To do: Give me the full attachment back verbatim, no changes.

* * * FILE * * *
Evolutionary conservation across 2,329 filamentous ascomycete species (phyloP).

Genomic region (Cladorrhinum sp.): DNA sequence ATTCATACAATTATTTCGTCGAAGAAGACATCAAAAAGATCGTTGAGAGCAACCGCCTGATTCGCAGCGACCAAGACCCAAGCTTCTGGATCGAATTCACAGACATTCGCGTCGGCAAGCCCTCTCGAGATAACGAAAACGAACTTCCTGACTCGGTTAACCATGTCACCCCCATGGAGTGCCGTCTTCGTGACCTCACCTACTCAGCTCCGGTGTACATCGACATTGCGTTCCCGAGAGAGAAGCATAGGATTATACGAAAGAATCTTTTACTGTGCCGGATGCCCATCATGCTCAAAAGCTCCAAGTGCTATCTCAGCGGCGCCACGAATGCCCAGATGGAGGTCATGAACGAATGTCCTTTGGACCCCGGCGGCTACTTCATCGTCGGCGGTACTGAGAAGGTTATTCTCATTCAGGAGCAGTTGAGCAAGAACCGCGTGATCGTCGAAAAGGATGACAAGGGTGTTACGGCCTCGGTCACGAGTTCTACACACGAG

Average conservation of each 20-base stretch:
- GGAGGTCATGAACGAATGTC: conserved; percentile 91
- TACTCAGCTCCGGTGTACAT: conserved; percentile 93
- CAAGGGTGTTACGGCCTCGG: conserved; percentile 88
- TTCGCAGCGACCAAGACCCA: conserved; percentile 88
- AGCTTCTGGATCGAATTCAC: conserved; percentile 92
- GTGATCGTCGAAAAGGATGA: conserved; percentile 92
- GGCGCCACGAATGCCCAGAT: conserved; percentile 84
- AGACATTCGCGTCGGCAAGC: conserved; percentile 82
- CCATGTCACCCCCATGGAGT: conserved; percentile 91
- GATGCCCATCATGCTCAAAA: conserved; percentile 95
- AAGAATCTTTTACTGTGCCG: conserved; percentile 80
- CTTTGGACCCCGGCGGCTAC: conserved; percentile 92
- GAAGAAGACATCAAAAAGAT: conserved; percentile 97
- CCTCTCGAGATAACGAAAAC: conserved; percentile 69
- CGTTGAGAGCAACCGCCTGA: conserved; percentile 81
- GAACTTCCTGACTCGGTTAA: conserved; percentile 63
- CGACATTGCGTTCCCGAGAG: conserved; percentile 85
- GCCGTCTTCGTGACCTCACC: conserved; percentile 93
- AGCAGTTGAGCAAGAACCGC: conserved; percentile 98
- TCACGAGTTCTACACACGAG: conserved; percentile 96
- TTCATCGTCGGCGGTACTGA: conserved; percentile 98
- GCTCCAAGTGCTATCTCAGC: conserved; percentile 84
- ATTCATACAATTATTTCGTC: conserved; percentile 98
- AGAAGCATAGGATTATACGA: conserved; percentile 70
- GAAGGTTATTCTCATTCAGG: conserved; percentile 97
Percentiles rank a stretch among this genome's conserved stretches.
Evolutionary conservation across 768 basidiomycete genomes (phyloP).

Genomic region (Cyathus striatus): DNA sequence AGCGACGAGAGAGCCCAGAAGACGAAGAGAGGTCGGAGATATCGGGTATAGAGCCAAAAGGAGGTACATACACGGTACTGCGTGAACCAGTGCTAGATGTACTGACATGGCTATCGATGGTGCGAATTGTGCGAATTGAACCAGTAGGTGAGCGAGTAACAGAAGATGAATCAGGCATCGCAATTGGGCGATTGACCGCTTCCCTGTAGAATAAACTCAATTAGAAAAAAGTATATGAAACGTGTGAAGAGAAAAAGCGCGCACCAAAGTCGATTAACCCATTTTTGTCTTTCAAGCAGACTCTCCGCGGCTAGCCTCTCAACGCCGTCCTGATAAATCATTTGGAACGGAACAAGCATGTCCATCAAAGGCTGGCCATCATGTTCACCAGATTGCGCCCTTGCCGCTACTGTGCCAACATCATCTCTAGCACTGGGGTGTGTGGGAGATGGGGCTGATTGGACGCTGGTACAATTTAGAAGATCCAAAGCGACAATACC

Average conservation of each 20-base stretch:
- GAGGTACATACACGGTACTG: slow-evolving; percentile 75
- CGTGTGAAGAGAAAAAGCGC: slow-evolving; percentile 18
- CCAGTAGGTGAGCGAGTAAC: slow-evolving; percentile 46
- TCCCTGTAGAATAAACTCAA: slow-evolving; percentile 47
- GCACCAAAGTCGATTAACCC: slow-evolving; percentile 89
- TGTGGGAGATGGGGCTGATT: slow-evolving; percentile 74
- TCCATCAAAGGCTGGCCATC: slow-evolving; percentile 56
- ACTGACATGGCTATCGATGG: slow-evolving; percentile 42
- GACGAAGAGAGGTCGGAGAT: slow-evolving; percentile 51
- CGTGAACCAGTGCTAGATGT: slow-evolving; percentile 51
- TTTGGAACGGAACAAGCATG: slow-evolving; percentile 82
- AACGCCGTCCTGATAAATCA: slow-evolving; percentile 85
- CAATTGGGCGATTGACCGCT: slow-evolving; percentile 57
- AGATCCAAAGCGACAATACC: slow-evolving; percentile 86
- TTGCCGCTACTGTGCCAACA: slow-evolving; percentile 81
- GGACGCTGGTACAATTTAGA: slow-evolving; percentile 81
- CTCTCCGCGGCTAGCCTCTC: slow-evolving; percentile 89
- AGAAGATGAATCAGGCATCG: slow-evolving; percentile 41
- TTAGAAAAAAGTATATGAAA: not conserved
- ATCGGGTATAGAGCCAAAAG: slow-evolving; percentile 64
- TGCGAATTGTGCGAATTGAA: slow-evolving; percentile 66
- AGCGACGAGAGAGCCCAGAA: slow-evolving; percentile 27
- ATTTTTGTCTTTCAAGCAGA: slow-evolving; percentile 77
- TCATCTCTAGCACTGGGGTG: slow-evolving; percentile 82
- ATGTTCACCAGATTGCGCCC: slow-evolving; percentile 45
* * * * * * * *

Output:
Evolutionary conservation across 2,329 filamentous ascomycete species (phyloP).

Genomic region (Cladorrhinum sp.): DNA sequence ATTCATACAATTATTTCGTCGAAGAAGACATCAAAAAGATCGTTGAGAGCAACCGCCTGATTCGCAGCGACCAAGACCCAAGCTTCTGGATCGAATTCACAGACATTCGCGTCGGCAAGCCCTCTCGAGATAACGAAAACGAACTTCCTGACTCGGTTAACCATGTCACCCCCATGGAGTGCCGTCTTCGTGACCTCACCTACTCAGCTCCGGTGTACATCGACATTGCGTTCCCGAGAGAGAAGCATAGGATTATACGAAAGAATCTTTTACTGTGCCGGATGCCCATCATGCTCAAAAGCTCCAAGTGCTATCTCAGCGGCGCCACGAATGCCCAGATGGAGGTCATGAACGAATGTCCTTTGGACCCCGGCGGCTACTTCATCGTCGGCGGTACTGAGAAGGTTATTCTCATTCAGGAGCAGTTGAGCAAGAACCGCGTGATCGTCGAAAAGGATGACAAGGGTGTTACGGCCTCGGTCACGAGTTCTACACACGAG

Average conservation of each 20-base stretch:
- GGAGGTCATGAACGAATGTC: conserved; percentile 91
- TACTCAGCTCCGGTGTACAT: conserved; percentile 93
- CAAGGGTGTTACGGCCTCGG: conserved; percentile 88
- TTCGCAGCGACCAAGACCCA: conserved; percentile 88
- AGCTTCTGGATCGAATTCAC: conserved; percentile 92
- GTGATCGTCGAAAAGGATGA: conserved; percentile 92
- GGCGCCACGAATGCCCAGAT: conserved; percentile 84
- AGACATTCGCGTCGGCAAGC: conserved; percentile 82
- CCATGTCACCCCCATGGAGT: conserved; percentile 91
- GATGCCCATCATGCTCAAAA: conserved; percentile 95
- AAGAATCTTTTACTGTGCCG: conserved; percentile 80
- CTTTGGACCCCGGCGGCTAC: conserved; percentile 92
- GAAGAAGACATCAAAAAGAT: conserved; percentile 97
- CCTCTCGAGATAACGAAAAC: conserved; percentile 69
- CGTTGAGAGCAACCGCCTGA: conserved; percentile 81
- GAACTTCCTGACTCGGTTAA: conserved; percentile 63
- CGACATTGCGTTCCCGAGAG: conserved; percentile 85
- GCCGTCTTCGTGACCTCACC: conserved; percentile 93
- AGCAGTTGAGCAAGAACCGC: conserved; percentile 98
- TCACGAGTTCTACACACGAG: conserved; percentile 96
- TTCATCGTCGGCGGTACTGA: conserved; percentile 98
- GCTCCAAGTGCTATCTCAGC: conserved; percentile 84
- ATTCATACAATTATTTCGTC: conserved; percentile 98
- AGAAGCATAGGATTATACGA: conserved; percentile 70
- GAAGGTTATTCTCATTCAGG: conserved; percentile 97
Percentiles rank a stretch among this genome's conserved stretches.
Evolutionary conservation across 768 basidiomycete genomes (phyloP).

Genomic region (Cyathus striatus): DNA sequence AGCGACGAGAGAGCCCAGAAGACGAAGAGAGGTCGGAGATATCGGGTATAGAGCCAAAAGGAGGTACATACACGGTACTGCGTGAACCAGTGCTAGATGTACTGACATGGCTATCGATGGTGCGAATTGTGCGAATTGAACCAGTAGGTGAGCGAGTAACAGAAGATGAATCAGGCATCGCAATTGGGCGATTGACCGCTTCCCTGTAGAATAAACTCAATTAGAAAAAAGTATATGAAACGTGTGAAGAGAAAAAGCGCGCACCAAAGTCGATTAACCCATTTTTGTCTTTCAAGCAGACTCTCCGCGGCTAGCCTCTCAACGCCGTCCTGATAAATCATTTGGAACGGAACAAGCATGTCCATCAAAGGCTGGCCATCATGTTCACCAGATTGCGCCCTTGCCGCTACTGTGCCAACATCATCTCTAGCACTGGGGTGTGTGGGAGATGGGGCTGATTGGACGCTGGTACAATTTAGAAGATCCAAAGCGACAATACC

Average conservation of each 20-base stretch:
- GAGGTACATACACGGTACTG: slow-evolving; percentile 75
- CGTGTGAAGAGAAAAAGCGC: slow-evolving; percentile 18
- CCAGTAGGTGAGCGAGTAAC: slow-evolving; percentile 46
- TCCCTGTAGAATAAACTCAA: slow-evolving; percentile 47
- GCACCAAAGTCGATTAACCC: slow-evolving; percentile 89
- TGTGGGAGATGGGGCTGATT: slow-evolving; percentile 74
- TCCATCAAAGGCTGGCCATC: slow-evolving; percentile 56
- ACTGACATGGCTATCGATGG: slow-evolving; percentile 42
- GACGAAGAGAGGTCGGAGAT: slow-evolving; percentile 51
- CGTGAACCAGTGCTAGATGT: slow-evolving; percentile 51
- TTTGGAACGGAACAAGCATG: slow-evolving; percentile 82
- AACGCCGTCCTGATAAATCA: slow-evolving; percentile 85
- CAATTGGGCGATTGACCGCT: slow-evolving; percentile 57
- AGATCCAAAGCGACAATACC: slow-evolving; percentile 86
- TTGCCGCTACTGTGCCAACA: slow-evolving; percentile 81
- GGACGCTGGTACAATTTAGA: slow-evolving; percentile 81
- CTCTCCGCGGCTAGCCTCTC: slow-evolving; percentile 89
- AGAAGATGAATCAGGCATCG: slow-evolving; percentile 41
- TTAGAAAAAAGTATATGAAA: not conserved
- ATCGGGTATAGAGCCAAAAG: slow-evolving; percentile 64
- TGCGAATTGTGCGAATTGAA: slow-evolving; percentile 66
- AGCGACGAGAGAGCCCAGAA: slow-evolving; percentile 27
- ATTTTTGTCTTTCAAGCAGA: slow-evolving; percentile 77
- TCATCTCTAGCACTGGGGTG: slow-evolving; percentile 82
- ATGTTCACCAGATTGCGCCC: slow-evolving; percentile 45